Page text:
After the White House stumbled in activating the speakerphone, Mr. Pena Nieto’s voice crackled in Spanish in the room as Mr. Trump listened intently and reporters looked on.
The two leaders congratulated each other on the breakthrough deal.
Mr. Pena Nieto called the new trade pact “something very positive for the United States and Mexico.”
He said he hoped Canada would be able to join the agreement soon.
U.S. and Mexico teams rushed to strike a deal this year before the inauguration of Mexican President-elect Andres Manuel Lopez Obrador, a far-left politician who some feared would derail the talks.
However, the Mexico negotiators coordinated with Mr. Lopez Obrador.
Mr. Pena Nieto said Mr. Lopez Obrador and Mr. Trump would all toast with a shot of tequila at a signing ceremony for the deal.
After the Oval Office event, Canadian Foreign Affairs Minister Chrystia Freeland announced plans to travel to Washington to revive trade talks with the U.S.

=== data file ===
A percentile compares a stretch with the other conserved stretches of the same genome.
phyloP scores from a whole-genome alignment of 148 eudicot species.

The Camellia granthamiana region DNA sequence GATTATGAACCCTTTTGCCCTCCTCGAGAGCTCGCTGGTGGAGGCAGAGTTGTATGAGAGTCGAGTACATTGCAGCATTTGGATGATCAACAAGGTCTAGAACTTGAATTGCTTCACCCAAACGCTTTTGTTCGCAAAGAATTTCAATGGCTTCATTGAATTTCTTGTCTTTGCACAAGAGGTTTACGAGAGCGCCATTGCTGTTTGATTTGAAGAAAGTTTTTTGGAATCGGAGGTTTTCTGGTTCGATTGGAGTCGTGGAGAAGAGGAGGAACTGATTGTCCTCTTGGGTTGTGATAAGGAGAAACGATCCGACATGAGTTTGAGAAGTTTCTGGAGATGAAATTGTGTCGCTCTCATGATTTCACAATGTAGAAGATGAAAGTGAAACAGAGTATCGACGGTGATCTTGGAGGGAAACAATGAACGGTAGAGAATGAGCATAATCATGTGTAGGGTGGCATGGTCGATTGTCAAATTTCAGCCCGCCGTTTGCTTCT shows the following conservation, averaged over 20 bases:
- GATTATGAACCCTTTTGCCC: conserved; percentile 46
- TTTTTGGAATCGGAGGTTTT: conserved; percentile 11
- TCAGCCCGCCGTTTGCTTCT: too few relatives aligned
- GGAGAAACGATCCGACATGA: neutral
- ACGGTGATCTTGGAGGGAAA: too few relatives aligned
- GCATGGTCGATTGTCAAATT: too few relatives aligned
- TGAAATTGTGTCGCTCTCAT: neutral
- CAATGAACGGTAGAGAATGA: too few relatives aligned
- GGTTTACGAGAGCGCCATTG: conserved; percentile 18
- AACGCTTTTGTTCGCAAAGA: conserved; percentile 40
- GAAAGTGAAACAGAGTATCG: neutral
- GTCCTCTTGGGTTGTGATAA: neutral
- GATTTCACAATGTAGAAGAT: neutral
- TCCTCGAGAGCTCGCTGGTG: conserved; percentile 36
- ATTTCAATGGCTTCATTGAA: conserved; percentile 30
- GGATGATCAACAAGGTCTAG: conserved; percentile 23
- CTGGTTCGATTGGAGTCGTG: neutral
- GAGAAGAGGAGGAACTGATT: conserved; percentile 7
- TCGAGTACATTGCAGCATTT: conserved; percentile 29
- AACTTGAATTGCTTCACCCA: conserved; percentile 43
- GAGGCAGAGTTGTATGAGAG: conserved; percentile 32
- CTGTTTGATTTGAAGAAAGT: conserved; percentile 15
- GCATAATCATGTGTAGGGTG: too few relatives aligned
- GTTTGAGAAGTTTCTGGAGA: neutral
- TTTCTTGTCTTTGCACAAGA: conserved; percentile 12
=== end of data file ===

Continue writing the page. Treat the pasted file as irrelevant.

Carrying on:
“As we have said all along, progress between Mexico and the United States is a necessary requirement for any renewed NAFTA agreement,” Ms. Freeland’s spokesman said. “We will only sign a new NAFTA that is good for Canada and good for the middle class. Canada’s signature is required.”
Mr. Trump said he would soon kick off those talks with a phone call to Canadian Prime Minister Justin Trudeau, with whom he has had a rocky relationship.
He threatened new tariffs on vehicles from Canada if it doesn’t join the deal or strike a separate agreement with the U.S.
“I think with Canada, frankly, the easiest thing we can do is to tariff their cars coming in. It’s a tremendous amount of money, and it’s a very simple negotiation. It could end in one day, and we take in a lot of money the following day,” he said. “But I think we’ll give them a chance to probably have a separate deal.”
The tentative deal tackles the chief sticking points for the Trump administration, which centered on automobile manufacturing. Mexico agreed to raise the minimum level of North American components in an automobile to qualify for tariff-free treatment under NAFTA from 62.5 percent to 75 percent.